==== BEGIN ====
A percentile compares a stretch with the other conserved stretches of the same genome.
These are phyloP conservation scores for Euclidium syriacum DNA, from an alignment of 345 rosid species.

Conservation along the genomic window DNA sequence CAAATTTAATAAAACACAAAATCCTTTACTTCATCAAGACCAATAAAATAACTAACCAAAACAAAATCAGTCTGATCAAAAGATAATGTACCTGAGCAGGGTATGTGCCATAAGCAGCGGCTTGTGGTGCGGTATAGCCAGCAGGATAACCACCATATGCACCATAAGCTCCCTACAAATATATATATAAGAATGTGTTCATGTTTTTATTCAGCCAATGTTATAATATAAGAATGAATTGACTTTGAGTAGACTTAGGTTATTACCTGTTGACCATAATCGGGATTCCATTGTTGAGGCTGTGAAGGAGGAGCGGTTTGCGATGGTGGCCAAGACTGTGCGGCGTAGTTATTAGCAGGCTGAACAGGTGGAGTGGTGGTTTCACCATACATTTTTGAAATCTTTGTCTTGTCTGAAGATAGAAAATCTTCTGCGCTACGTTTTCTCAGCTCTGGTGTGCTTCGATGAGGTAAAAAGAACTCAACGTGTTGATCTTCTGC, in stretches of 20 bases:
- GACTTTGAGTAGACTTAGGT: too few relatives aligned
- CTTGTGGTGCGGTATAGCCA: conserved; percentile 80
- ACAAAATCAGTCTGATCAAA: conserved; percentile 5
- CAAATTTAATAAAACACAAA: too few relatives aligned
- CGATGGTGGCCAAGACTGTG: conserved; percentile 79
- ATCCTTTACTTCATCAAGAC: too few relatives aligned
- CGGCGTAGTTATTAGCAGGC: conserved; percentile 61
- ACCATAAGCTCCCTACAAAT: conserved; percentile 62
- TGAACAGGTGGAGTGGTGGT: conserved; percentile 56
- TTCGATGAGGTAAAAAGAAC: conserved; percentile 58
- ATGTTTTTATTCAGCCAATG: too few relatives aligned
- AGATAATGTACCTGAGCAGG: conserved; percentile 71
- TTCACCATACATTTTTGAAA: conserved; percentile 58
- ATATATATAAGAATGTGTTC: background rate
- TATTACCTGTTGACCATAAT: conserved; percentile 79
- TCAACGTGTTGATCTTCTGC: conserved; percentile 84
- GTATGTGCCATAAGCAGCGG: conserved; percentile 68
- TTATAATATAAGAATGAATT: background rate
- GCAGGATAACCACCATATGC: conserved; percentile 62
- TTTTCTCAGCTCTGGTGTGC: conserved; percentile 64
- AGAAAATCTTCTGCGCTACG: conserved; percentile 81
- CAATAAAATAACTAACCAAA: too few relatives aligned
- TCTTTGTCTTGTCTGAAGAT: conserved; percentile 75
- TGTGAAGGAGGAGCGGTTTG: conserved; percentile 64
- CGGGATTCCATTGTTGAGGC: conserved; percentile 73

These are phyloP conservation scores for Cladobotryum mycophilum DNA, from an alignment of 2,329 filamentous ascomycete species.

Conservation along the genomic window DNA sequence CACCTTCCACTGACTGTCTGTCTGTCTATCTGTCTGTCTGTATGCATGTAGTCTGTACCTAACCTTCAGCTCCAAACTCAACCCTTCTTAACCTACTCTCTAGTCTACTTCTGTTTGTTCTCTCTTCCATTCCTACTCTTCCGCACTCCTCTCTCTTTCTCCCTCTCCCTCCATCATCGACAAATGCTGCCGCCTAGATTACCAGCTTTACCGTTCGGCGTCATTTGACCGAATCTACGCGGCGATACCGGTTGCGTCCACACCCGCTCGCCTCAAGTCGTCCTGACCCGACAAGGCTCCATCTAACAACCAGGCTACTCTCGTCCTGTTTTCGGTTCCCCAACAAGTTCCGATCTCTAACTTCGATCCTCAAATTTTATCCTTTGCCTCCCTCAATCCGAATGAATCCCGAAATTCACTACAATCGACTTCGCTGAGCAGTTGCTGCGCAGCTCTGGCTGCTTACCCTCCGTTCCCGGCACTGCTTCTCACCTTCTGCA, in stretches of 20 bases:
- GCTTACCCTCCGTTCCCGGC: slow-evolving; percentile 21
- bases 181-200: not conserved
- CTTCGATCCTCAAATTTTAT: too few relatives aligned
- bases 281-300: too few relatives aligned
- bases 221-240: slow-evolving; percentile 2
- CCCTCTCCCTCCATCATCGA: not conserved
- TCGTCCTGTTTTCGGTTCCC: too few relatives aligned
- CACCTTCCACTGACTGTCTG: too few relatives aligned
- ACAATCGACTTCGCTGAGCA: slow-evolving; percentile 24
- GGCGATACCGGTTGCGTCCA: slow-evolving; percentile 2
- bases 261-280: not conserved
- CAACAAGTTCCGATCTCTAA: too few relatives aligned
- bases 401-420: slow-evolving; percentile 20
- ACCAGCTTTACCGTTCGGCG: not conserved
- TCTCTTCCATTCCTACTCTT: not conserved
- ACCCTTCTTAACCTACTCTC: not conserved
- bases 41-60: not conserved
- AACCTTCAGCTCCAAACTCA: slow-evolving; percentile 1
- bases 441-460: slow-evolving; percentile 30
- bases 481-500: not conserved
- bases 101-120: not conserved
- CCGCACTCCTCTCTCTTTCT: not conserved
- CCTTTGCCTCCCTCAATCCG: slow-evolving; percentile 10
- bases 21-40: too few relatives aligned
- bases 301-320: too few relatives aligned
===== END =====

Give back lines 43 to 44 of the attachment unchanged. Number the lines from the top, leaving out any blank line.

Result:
- bases 401-420: slow-evolving; percentile 20
- ACCAGCTTTACCGTTCGGCG: not conserved